The International Monetary Fund (IMF) is "committed" to reaching an agreement with Argentina to reschedule its US$44-billion debt, the multilateral lender’s spokesperson Gerry Rice said Thursday.
Facing the press for a briefing as a political crisis raged inside Argentina’s government, Rice refused to comment on the news that five Cabinet ministers and other officials had offered their resignations, following the ruling coalition’s heavy defeat in last Sunday’s PASO primaries.
“We do not comment on political developments or speculation about it," the spokesperson told journalists. "But what I can tell you is that we continue working with the Argentine authorities to deepen the technical discussions that we are having towards a programme supported by the IMF. Our objective continues to be to help Argentina (...) we are committed to that."
The spokesperson would not offer a timetable for an eventual agreement, nor would he comment on the draft budget bill sent to Congress at midnight Wednesday by Economy Minister Martín Guzmán, which excluded pending repayments to the Fund.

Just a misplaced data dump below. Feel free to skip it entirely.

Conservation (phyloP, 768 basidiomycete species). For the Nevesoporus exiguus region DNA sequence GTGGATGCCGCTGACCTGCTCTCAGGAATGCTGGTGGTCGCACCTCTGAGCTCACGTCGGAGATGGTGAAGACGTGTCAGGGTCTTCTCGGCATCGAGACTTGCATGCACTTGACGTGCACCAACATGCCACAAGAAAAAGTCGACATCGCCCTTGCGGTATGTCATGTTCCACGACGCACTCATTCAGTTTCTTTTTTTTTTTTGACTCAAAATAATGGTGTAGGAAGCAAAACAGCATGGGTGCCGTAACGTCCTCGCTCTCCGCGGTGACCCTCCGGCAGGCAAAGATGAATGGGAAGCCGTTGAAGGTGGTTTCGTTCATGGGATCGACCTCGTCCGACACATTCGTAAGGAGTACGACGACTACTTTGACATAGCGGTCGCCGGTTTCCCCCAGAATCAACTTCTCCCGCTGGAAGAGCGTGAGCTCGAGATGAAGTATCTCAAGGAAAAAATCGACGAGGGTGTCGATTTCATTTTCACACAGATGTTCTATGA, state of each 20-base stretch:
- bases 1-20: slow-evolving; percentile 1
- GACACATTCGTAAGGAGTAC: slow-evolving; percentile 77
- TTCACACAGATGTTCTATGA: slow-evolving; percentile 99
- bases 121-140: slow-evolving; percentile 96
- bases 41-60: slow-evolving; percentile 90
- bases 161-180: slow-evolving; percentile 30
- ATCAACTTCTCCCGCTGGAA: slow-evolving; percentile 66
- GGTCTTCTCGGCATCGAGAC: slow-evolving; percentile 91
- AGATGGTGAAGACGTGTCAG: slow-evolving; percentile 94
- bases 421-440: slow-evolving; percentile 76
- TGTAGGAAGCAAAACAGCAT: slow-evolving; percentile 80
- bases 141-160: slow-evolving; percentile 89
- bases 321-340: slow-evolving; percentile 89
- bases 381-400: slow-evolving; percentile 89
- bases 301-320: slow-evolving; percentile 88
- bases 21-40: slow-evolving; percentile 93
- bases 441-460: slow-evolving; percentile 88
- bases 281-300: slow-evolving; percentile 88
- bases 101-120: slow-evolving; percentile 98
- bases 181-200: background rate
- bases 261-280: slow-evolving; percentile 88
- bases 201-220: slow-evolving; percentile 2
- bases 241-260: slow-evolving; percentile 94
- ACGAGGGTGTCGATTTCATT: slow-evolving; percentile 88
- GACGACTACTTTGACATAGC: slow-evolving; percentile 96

"It would be premature to comment on the draft 2022 budget," said Rice. "We don't want to get ahead of the technical discussions that are taking place at this stage."
He added: "We are working closely, deepening our technical understanding on a wide range of issues that could form the basis of a possible IMF programme, so I will not go into details."
Under the terms of the original stand-by agreement signed with the Mauricio Macri administration in 2018, which was originally worth US$57 billion, Argentina is due to make two separate repayments of US$1.9 billion to the Fund later this month and in December.
Rice was also quizzed on Argentina’s push for reform of the IMF’s policy of surcharges on loans, saying that IMF Managing Director Kristalina Georgieva had promised to discuss the issue with the organisation’s management and members.
"The managing director took note of this request and is moving this process forward," he said, clarifying that the issue "will probably" be discussed soon in informal board meetings, in order to have "preliminary views" before a wider formal debate.
Rice said in July that talks with Argentina were moving toward an Extended Fund Facility (EFF) programme, which seeks to assist countries with serious balance of payments problems in the medium term due to structural deficiencies that cannot be resolved in a short time.